Cultivation of Oilpalm: Complete guide on Oilpalm tree farming involves in seed treatment, planting, pest management, irrigation, harvesting and uses.
Scientific name of OILPALM (Elaeis guineensis) Palmae:
Palm oil is an edible vegetable oil derived from the mesocarp (reddish pulp) of the fruit of the oil palms, primarily the African oil palm Elaeis guineensis, and to a lesser extent from the American oil palm Elaeis oleifera and the maripa palm Attalea maripa.
Palm oil is naturally reddish in color because of a high beta-carotene content. It is not to be confused with palm kernel oil derived from the kernel of the same fruit, or coconut oil derived from the kernel of the coconut palm (Cocos nucifera). The differences are in color (raw palm kernel oil lacks carotenoids and is not red), and in saturated fat content: Palm mesocarp oil is 41% saturated, while palm kernel oil and coconut oil are 81% and 86% saturated respectively.
Along with coconut oil, palm oil is one of the few highly saturated vegetable fats and is semi-solid at room temperature. Like most plant-based products, palm oil contains very little cholesterol.
Palm oil is a common cooking ingredient in the tropical belt of Africa, Southeast Asia and parts of Brazil. Its use in the commercial food industry in other parts of the world is widespread because of its lower cost and the high oxidative stability (saturation) of the refined product when used for frying.
Oil Palm Leaves, Fruits & Seeds
Dura, Tenera, Pisifora
Temperature is 210 C to 320C, annual rainfall – 200 cm and relative humidity – 75 – 100 %. Altitude – 450 -900 m above MSL.
Moist deep, loamy soils, rich in humus with good water permeability are suitable. Soil pH – 4 – 6
Fruits are separated from the bunch. Remove the exocarp and mesocarp with knife. Dry the seeds on concrete or wooden floors under shade for 2 days and stored for 3-9 months. Seeds are soaked in water for 5 days (changing the water daily) and spread out to dry for 24 hours. Dried seeds are put in 250 gauge and 23 X 13 cm size polythene bags filled with top soil, sand and well decomposed cattle manure in equal proportions and placed for germination. Germination (90-95 %) starts 10-12 days. Apply fertilizer mixture containing 15:15:6 of NPK @ 8 g in 5 litres of water for 100 seedlings
Oil Palm Nursery
Pit size 60 cm3. Planting can be done in triangular system with spacing of 9 m x 9 m x 9 m, accommodating 140 palms/ha, May-June is the suitable season for planting.
Empty bunches, male flowers, coconut husk, sugarcane trash can be used as mulch.
Yielding palm of 3 years age and above – minimum of 150 litres/day.
5 hrs of irrigation per day using 4 drippers per palm @ 8 litres of water /hr/dripper.
Removal of all inflorescences during the initial three years to gain adequate stem girth, vigour and root system. Ablation is done at monthly intervals by pulling out the young inflorescence.
For five year old palm, apply 50 kg compost of FYM or grenn leaves may be applied.
Fertilizer schedule: N: P: K : Mg So4 (g/palm/year)
1st year = 400:200:400:125
2nd year = 800:400:800:250
3rd year onwards = 1200:600:1200:500 (2 equal split doses on July- Aug & Dec – Jan)
Nutrients – functions and deficiency symptoms:
The effect of major nutrients on growth and yield of oil palm has been studied in most of the oil palm growing countries in Asia and Africa.
In oil palm, characteristic yellowing symptoms are developed under N deficiency conditions. Nitrogen is found to be essential for rapid growth and fruiting of the palm. It increases the leaf production rate, leaf area, net assimilation rate, number of bunches and bunch weight. Excessive application of nitrogen increases the production of male inflorescence and decreases female inflorescence thereby reducing the sex ratio.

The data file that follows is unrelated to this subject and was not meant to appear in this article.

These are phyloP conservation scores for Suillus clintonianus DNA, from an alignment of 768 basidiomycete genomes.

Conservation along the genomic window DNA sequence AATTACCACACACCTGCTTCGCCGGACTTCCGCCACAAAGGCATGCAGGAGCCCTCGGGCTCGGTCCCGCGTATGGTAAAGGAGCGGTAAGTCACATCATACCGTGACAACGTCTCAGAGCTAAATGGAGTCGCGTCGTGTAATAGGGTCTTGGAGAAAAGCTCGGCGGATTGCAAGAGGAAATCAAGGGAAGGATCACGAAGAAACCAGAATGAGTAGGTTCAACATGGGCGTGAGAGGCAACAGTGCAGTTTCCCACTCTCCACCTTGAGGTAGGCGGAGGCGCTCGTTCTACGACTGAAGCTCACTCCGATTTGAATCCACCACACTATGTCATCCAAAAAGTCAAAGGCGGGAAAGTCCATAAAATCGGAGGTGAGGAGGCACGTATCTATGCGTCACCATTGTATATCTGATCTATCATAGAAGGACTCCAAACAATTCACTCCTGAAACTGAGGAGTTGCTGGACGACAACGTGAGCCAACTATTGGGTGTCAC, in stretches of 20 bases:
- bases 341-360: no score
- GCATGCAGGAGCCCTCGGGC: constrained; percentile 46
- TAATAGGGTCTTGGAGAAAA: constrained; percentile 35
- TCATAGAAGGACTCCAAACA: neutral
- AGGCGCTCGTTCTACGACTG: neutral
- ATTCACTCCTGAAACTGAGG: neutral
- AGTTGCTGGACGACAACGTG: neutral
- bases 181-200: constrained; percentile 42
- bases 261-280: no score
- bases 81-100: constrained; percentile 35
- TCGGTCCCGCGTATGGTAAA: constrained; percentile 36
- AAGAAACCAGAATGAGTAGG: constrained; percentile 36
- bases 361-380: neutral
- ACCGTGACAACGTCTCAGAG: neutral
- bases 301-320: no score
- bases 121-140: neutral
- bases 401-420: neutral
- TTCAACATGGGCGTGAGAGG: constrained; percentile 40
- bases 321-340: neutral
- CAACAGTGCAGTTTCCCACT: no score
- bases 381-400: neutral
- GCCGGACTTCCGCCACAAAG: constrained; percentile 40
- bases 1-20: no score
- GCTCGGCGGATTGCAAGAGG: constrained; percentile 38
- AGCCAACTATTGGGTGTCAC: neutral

In oil palm seedlings, P deficiency causes the older leaves to become dull and assume a pale olive green colour while in adult palms high incidence of premature desiccation of older leaves occurs. Phosphorus application increases the bunch production rate, bunch weight, number of female inflorescences and thereby the sex ratio. However, lack of response to P due to P fixation in soils is very common in the tropics. Eventhough the main effect of phosphorus on the productivity of the palm has not been significant in most studies, it gives a positive interaction with nitrogen and potassium.
When potassium is deficient, growth as well as yield is retarded and it is translocated from mature leaves to growing points. Under severe deficiency, the mature leaves become chlorotic and necrotic. Confluent orange spotting is the main K deficiency condition in oil palm in which chlorotic spots, changing from pale green through yellow to orange, develop and enlarge both between and across the leaflet, veins and fuse to form compound lesions of a bright orange colour. Necrosis within spots is common, but irregular. Mid crown yellowing is another prominent K deficiency condition of the palm in which leaves around the 10th position on the phyllotaxy become pale in colour followed by terminal and marginal necrosis. A narrow band along the midrib usually remains green. There is a tendency for later formed leaves to become short and the palm has an unthrifty appearance with much premature withering.
Potassium removal is large compared to the normal exchangeable K content in most top soils. It is mostly required for the production of more number of bunches, maximum number of female inflorescences, increased bunch weight and also for increasing the total dry matter production and yield.
In adult oil palm and in seedlings in the field, severe Mg deficiency symptoms are most striking and have been named as ‘orange frond’. While the lower most leaves are dead, those above them show a gradation of colouring from bright orange on the lower leaves to faint yellow on leaves of young and intermediate age. The youngest leaves do not show any discolouration. The most typical Mg-deficiency symptom is the shading effect in which the shaded portion of the leaflet will be dark green while the exposed portion of the same leaflet is chlorotic. Heavy rates of K applications induce Mg-deficiency, particularly on poor acid soils.
Among the secondary nutrients, calcium and sulphur and probably chlorine, may not pose much problems to oilpalm cultivation in the country.